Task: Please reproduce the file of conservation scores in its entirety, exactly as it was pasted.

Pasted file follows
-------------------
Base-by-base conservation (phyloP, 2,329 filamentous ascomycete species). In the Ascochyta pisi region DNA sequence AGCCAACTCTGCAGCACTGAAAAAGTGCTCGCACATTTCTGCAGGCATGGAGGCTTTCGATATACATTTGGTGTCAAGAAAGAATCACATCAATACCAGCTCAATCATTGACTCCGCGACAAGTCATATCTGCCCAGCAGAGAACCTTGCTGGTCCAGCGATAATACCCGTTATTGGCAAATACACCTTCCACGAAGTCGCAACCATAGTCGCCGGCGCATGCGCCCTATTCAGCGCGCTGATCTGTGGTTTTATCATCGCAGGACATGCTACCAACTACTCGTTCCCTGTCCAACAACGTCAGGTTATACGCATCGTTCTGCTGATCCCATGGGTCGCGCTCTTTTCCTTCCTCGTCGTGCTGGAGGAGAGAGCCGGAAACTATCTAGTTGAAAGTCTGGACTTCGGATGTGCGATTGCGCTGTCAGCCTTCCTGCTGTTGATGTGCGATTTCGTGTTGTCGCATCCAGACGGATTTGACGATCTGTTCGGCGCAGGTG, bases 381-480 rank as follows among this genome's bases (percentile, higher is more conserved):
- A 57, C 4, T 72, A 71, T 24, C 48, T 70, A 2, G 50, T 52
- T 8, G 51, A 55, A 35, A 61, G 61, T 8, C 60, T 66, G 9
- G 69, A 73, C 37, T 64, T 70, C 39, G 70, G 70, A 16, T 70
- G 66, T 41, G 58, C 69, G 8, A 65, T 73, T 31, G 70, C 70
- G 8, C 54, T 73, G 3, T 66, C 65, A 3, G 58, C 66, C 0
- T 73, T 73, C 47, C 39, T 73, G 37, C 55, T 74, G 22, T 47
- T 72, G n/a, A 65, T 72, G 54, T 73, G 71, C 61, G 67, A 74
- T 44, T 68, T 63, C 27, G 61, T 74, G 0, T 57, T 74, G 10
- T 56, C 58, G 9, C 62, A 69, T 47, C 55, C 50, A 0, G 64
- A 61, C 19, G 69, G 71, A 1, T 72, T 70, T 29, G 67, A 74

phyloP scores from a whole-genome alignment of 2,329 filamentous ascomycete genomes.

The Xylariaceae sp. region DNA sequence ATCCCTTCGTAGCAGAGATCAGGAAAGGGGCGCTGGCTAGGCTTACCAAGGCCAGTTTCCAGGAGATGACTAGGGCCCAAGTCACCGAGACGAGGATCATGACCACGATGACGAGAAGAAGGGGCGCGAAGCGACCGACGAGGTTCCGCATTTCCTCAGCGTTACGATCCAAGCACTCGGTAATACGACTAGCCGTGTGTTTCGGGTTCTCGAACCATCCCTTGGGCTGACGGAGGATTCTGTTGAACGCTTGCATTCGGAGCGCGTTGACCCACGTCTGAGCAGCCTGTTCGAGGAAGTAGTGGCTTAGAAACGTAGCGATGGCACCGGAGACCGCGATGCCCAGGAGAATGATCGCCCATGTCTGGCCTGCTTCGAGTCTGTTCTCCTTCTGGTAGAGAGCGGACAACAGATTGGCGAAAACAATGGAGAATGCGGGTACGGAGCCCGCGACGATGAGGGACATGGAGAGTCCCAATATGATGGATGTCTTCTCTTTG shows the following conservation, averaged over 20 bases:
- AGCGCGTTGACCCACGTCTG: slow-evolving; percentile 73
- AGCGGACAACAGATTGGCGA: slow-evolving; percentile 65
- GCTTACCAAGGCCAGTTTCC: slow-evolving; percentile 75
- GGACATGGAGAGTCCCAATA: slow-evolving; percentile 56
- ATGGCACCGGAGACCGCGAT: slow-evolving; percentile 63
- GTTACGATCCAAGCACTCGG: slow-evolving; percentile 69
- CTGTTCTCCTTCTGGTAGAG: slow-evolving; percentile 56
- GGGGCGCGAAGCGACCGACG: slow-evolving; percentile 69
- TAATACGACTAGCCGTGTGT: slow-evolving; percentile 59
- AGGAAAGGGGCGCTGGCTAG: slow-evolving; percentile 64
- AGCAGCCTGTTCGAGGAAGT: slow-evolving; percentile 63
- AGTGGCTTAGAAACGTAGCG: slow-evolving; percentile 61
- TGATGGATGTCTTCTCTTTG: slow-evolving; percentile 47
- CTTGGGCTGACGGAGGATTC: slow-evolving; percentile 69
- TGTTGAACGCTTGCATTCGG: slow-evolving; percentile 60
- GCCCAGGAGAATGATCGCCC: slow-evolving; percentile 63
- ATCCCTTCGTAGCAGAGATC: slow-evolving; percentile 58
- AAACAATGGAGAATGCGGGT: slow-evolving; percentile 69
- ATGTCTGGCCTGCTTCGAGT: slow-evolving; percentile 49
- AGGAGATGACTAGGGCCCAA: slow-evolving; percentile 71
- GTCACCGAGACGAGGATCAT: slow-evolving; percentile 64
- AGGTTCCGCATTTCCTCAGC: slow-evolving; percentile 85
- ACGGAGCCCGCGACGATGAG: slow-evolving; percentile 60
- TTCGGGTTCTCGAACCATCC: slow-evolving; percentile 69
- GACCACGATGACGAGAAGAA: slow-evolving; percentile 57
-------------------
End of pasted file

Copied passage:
Base-by-base conservation (phyloP, 2,329 filamentous ascomycete species). In the Ascochyta pisi region DNA sequence AGCCAACTCTGCAGCACTGAAAAAGTGCTCGCACATTTCTGCAGGCATGGAGGCTTTCGATATACATTTGGTGTCAAGAAAGAATCACATCAATACCAGCTCAATCATTGACTCCGCGACAAGTCATATCTGCCCAGCAGAGAACCTTGCTGGTCCAGCGATAATACCCGTTATTGGCAAATACACCTTCCACGAAGTCGCAACCATAGTCGCCGGCGCATGCGCCCTATTCAGCGCGCTGATCTGTGGTTTTATCATCGCAGGACATGCTACCAACTACTCGTTCCCTGTCCAACAACGTCAGGTTATACGCATCGTTCTGCTGATCCCATGGGTCGCGCTCTTTTCCTTCCTCGTCGTGCTGGAGGAGAGAGCCGGAAACTATCTAGTTGAAAGTCTGGACTTCGGATGTGCGATTGCGCTGTCAGCCTTCCTGCTGTTGATGTGCGATTTCGTGTTGTCGCATCCAGACGGATTTGACGATCTGTTCGGCGCAGGTG, bases 381-480 rank as follows among this genome's bases (percentile, higher is more conserved):
- A 57, C 4, T 72, A 71, T 24, C 48, T 70, A 2, G 50, T 52
- T 8, G 51, A 55, A 35, A 61, G 61, T 8, C 60, T 66, G 9
- G 69, A 73, C 37, T 64, T 70, C 39, G 70, G 70, A 16, T 70
- G 66, T 41, G 58, C 69, G 8, A 65, T 73, T 31, G 70, C 70
- G 8, C 54, T 73, G 3, T 66, C 65, A 3, G 58, C 66, C 0
- T 73, T 73, C 47, C 39, T 73, G 37, C 55, T 74, G 22, T 47
- T 72, G n/a, A 65, T 72, G 54, T 73, G 71, C 61, G 67, A 74
- T 44, T 68, T 63, C 27, G 61, T 74, G 0, T 57, T 74, G 10
- T 56, C 58, G 9, C 62, A 69, T 47, C 55, C 50, A 0, G 64
- A 61, C 19, G 69, G 71, A 1, T 72, T 70, T 29, G 67, A 74

phyloP scores from a whole-genome alignment of 2,329 filamentous ascomycete genomes.

The Xylariaceae sp. region DNA sequence ATCCCTTCGTAGCAGAGATCAGGAAAGGGGCGCTGGCTAGGCTTACCAAGGCCAGTTTCCAGGAGATGACTAGGGCCCAAGTCACCGAGACGAGGATCATGACCACGATGACGAGAAGAAGGGGCGCGAAGCGACCGACGAGGTTCCGCATTTCCTCAGCGTTACGATCCAAGCACTCGGTAATACGACTAGCCGTGTGTTTCGGGTTCTCGAACCATCCCTTGGGCTGACGGAGGATTCTGTTGAACGCTTGCATTCGGAGCGCGTTGACCCACGTCTGAGCAGCCTGTTCGAGGAAGTAGTGGCTTAGAAACGTAGCGATGGCACCGGAGACCGCGATGCCCAGGAGAATGATCGCCCATGTCTGGCCTGCTTCGAGTCTGTTCTCCTTCTGGTAGAGAGCGGACAACAGATTGGCGAAAACAATGGAGAATGCGGGTACGGAGCCCGCGACGATGAGGGACATGGAGAGTCCCAATATGATGGATGTCTTCTCTTTG shows the following conservation, averaged over 20 bases:
- AGCGCGTTGACCCACGTCTG: slow-evolving; percentile 73
- AGCGGACAACAGATTGGCGA: slow-evolving; percentile 65
- GCTTACCAAGGCCAGTTTCC: slow-evolving; percentile 75
- GGACATGGAGAGTCCCAATA: slow-evolving; percentile 56
- ATGGCACCGGAGACCGCGAT: slow-evolving; percentile 63
- GTTACGATCCAAGCACTCGG: slow-evolving; percentile 69
- CTGTTCTCCTTCTGGTAGAG: slow-evolving; percentile 56
- GGGGCGCGAAGCGACCGACG: slow-evolving; percentile 69
- TAATACGACTAGCCGTGTGT: slow-evolving; percentile 59
- AGGAAAGGGGCGCTGGCTAG: slow-evolving; percentile 64
- AGCAGCCTGTTCGAGGAAGT: slow-evolving; percentile 63
- AGTGGCTTAGAAACGTAGCG: slow-evolving; percentile 61
- TGATGGATGTCTTCTCTTTG: slow-evolving; percentile 47
- CTTGGGCTGACGGAGGATTC: slow-evolving; percentile 69
- TGTTGAACGCTTGCATTCGG: slow-evolving; percentile 60
- GCCCAGGAGAATGATCGCCC: slow-evolving; percentile 63
- ATCCCTTCGTAGCAGAGATC: slow-evolving; percentile 58
- AAACAATGGAGAATGCGGGT: slow-evolving; percentile 69
- ATGTCTGGCCTGCTTCGAGT: slow-evolving; percentile 49
- AGGAGATGACTAGGGCCCAA: slow-evolving; percentile 71
- GTCACCGAGACGAGGATCAT: slow-evolving; percentile 64
- AGGTTCCGCATTTCCTCAGC: slow-evolving; percentile 85
- ACGGAGCCCGCGACGATGAG: slow-evolving; percentile 60
- TTCGGGTTCTCGAACCATCC: slow-evolving; percentile 69
- GACCACGATGACGAGAAGAA: slow-evolving; percentile 57